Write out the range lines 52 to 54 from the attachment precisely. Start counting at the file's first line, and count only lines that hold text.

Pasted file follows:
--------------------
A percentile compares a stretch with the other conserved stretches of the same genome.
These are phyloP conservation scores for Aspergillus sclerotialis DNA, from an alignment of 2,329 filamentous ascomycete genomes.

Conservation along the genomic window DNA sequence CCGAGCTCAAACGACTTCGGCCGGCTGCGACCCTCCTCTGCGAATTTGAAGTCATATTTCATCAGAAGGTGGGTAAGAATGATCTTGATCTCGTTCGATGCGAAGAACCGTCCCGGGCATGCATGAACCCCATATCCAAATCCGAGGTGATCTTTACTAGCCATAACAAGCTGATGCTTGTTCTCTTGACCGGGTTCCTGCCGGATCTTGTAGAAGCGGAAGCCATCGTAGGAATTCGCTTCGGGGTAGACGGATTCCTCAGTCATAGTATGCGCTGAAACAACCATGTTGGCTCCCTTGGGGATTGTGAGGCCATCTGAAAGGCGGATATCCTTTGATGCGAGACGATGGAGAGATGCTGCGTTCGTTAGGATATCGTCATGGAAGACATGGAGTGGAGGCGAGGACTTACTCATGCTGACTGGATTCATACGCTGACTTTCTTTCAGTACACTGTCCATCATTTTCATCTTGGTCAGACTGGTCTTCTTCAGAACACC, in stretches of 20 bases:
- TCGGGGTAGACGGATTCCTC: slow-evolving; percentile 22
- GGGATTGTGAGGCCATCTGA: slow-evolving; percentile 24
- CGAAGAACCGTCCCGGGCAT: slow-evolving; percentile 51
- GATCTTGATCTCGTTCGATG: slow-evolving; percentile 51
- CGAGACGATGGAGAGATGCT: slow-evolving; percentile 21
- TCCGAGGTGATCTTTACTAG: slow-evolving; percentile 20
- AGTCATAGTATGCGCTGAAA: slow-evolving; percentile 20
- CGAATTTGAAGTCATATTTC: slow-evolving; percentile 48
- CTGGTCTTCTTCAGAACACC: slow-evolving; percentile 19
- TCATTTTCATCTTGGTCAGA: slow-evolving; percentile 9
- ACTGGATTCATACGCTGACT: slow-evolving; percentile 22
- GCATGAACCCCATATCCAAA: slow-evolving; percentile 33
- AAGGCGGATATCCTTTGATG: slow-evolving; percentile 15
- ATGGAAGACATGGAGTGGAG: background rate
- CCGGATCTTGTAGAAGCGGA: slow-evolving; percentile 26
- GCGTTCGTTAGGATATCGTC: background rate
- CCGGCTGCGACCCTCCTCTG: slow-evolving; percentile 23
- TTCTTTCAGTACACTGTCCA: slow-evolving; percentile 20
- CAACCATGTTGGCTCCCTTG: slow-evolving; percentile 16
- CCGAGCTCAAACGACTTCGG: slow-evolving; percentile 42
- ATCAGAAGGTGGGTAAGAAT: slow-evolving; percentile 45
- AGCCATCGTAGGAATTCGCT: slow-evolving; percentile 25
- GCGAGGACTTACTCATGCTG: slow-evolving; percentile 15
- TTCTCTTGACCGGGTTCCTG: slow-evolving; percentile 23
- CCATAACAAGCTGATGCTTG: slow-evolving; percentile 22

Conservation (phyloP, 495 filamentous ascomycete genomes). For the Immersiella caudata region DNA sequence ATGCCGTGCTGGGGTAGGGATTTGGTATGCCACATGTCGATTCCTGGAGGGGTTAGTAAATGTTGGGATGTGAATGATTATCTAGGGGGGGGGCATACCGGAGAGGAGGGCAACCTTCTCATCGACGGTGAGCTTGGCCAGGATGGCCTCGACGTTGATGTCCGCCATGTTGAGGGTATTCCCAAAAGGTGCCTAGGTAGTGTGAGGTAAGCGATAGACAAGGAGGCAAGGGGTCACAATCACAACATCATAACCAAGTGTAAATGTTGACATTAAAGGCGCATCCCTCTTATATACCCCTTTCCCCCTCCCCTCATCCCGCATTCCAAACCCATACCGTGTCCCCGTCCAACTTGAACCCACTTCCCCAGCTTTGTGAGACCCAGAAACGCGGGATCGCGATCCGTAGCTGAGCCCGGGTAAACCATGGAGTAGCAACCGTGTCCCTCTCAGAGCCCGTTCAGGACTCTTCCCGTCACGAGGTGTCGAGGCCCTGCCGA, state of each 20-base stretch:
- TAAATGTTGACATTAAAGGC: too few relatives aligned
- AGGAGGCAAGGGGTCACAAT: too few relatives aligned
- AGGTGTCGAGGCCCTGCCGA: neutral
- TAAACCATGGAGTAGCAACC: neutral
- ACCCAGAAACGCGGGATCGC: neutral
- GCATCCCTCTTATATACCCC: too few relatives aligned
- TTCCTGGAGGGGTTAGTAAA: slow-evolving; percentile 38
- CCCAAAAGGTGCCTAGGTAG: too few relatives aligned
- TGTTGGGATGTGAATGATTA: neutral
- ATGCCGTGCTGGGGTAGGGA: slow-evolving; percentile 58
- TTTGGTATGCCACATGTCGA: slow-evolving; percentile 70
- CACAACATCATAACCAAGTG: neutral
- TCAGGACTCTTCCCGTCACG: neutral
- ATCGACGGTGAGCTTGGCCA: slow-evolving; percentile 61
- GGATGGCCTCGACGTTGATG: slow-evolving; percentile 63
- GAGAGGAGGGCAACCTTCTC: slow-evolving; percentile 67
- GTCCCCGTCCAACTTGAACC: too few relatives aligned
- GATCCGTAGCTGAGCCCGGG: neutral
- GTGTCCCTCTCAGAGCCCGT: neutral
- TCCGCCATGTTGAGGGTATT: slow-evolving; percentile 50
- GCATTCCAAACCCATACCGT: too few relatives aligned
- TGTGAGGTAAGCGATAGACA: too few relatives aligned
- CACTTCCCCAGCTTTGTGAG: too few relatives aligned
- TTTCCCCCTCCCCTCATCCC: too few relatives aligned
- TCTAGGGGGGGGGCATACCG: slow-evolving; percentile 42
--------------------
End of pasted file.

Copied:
- CACTTCCCCAGCTTTGTGAG: too few relatives aligned
- TTTCCCCCTCCCCTCATCCC: too few relatives aligned
- TCTAGGGGGGGGGCATACCG: slow-evolving; percentile 42